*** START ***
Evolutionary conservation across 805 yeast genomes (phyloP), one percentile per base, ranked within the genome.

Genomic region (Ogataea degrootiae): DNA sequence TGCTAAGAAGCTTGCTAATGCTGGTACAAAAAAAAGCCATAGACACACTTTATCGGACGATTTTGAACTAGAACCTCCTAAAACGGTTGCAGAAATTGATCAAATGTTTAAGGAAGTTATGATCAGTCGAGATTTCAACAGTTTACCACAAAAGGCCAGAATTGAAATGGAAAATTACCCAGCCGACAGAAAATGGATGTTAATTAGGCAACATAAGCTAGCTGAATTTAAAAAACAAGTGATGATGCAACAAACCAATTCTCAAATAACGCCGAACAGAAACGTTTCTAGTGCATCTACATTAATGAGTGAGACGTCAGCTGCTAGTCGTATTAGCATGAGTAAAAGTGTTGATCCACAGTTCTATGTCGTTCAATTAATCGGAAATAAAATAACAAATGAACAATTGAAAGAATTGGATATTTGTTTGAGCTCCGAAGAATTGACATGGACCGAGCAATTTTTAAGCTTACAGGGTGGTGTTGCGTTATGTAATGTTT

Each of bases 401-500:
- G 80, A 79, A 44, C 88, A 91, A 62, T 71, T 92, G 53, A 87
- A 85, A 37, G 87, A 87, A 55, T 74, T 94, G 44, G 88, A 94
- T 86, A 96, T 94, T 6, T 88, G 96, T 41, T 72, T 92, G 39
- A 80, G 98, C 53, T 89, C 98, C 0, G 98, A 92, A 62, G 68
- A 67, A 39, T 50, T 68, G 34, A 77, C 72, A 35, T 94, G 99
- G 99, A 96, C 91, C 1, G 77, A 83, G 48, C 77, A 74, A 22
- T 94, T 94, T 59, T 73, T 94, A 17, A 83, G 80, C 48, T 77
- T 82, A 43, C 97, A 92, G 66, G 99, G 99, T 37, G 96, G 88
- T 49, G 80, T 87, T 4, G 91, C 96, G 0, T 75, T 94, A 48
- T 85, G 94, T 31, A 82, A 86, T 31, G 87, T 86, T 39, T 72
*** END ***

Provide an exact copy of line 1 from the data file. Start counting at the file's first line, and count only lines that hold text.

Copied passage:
Evolutionary conservation across 805 yeast genomes (phyloP), one percentile per base, ranked within the genome.